Again, Jessica returns to her disapproval of the swimsuit competition. If you don't like it THAT much Jessica, then don't watch it. What I would like to know, is what pageant policy or rule states that a women's worth is dependent on her sexuality? Do you have a copy of such a statement? I didn't think so.
She moves on to criticize the "strict morality clauses" and lists examples of pageant queens who were stripped of their title. While the act of pageant queens before, during, and after pageantry is up for debate, Jessica fails to mention that these big pageant systems do list what the expected behavior of a contestant and winner is. Let me ask you Jessica, have you ever worked for a company that had a code of ethics for employees? Have you ever heard of a professional athlete being restricted from playing due to steroid use, which is not permitted? So when a pageant queen is conducting herself in a way that does not align with the organizations values, why does that upset you? She is being held accountable for her actions. I fail to see the issue here. You should also be aware that pageant queens also serve as role models to young girls.
Let me ask you this, Jessica. Are you also against fitness competitions? Do you think fitness competitors are also "scantily-clad"? Do you also find them to be vacuous?
Speaking of vacuous, let's talk about that for a moment. You wrote "That in 2015, a pageant still exists that parades women around in bikinis for the honor of winning a sash and tiara. That’s the true embarrassment". The true embarrassment is how little you know of the pageant world. The true embarrassment is how you are contributing to the stigma that pageant contestants are nothing more than self-centered and uneducated. I'd like to direct you to Cara Mund's Instagram post on September 23, 2019. Although this occurred after your outlandish article, it applies perfectly to prove how wrong you are. Cara Mund, Miss America 2018, posted a picture of herself in her pageant swimsuit on Instagram with this caption: "Female empowerment doesn’t mean insulting, alienating, and discrediting the thousands of women who paved the way. To those who have ever had the courage to pursue their dreams, overcome obstacles, or competed at the local, state, or national level, you are STRONG. You are SMART. You are UNSTOPPABLE. As the last Miss America to ever compete in swimsuit, I am an Ivy League honors graduate, current law student, and proud supporter of ALL women".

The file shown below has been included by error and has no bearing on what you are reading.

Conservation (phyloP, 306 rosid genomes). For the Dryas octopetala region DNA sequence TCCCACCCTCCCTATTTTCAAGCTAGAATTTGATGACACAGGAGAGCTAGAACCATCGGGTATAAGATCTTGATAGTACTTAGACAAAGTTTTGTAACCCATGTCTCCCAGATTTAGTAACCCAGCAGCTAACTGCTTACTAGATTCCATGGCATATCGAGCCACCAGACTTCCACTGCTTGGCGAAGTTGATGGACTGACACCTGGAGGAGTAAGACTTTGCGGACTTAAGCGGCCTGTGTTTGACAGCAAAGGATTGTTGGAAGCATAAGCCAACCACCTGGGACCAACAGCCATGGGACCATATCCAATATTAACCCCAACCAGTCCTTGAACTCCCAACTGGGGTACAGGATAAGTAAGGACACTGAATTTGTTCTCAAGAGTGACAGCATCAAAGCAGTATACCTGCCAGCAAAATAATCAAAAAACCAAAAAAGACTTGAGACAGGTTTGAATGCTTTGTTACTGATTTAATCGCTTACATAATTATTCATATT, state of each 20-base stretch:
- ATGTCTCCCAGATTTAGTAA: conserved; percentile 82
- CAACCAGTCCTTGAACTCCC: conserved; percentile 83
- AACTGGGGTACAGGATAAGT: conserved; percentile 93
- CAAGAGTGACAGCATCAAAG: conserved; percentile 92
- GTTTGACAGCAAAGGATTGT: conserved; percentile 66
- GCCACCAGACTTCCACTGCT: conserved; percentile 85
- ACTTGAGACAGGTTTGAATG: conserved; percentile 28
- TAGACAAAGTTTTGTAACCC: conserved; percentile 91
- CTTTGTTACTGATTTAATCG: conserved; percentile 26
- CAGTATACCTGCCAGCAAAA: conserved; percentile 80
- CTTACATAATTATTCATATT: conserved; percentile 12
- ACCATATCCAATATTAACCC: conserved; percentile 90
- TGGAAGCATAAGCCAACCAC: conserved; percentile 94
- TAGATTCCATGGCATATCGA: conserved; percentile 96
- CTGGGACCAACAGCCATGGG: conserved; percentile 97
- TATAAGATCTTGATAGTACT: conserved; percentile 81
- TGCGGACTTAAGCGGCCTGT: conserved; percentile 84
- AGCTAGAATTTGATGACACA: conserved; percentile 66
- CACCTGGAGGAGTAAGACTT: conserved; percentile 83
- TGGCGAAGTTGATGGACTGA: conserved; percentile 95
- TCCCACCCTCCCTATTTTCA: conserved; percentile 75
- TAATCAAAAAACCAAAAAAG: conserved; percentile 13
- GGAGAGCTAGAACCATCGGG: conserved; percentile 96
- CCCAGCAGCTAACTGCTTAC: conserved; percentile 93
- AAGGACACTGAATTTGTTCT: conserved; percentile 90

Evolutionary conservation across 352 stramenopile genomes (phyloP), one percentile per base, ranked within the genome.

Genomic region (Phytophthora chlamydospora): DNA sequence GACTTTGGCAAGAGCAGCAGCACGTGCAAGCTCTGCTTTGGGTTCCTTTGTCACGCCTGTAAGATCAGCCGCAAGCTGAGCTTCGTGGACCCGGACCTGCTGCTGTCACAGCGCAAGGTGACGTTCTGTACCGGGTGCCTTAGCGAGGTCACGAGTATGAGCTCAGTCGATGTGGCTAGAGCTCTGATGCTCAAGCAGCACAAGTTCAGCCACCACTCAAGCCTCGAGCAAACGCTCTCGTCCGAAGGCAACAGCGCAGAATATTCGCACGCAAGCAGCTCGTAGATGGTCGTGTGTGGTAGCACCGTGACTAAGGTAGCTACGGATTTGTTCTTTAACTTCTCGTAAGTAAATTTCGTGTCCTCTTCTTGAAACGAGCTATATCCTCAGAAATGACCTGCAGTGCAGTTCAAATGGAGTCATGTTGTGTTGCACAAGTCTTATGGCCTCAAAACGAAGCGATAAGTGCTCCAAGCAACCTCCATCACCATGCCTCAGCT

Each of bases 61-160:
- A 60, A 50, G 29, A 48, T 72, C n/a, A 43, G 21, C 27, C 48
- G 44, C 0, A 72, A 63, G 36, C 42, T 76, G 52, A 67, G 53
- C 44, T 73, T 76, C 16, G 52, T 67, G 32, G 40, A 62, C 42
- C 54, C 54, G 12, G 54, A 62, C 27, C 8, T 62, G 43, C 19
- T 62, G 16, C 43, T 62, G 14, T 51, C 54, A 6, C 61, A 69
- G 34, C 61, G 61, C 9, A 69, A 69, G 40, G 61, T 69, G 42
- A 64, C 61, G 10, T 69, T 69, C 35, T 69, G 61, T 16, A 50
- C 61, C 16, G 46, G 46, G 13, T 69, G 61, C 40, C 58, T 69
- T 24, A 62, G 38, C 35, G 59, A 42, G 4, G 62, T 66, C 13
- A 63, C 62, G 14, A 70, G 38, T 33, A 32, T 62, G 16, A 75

Cara's post went viral and pageant women all over the world posted similar captions, myself included. Doctors, lawyers, teachers, and military veterans have competed in pageants.
Have you heard of the interview portion of the competition? You only mention the swimsuit, so I'd like to inform you about the interview. In the majority of pageants, the interview is the most highly scored area. Women are asked a series of questions, like a job interview, to help determine which contestant would best represent the organization. Is that not how job interviews work? What someone on the outside doesn't see is the interview, which is held behind closed doors and off camera. This is where the contestants get to highlight their accomplishments, both personally and professionally, discuss their philanthropic efforts, and show how she would be the best queen for the organization. Just like a job interview.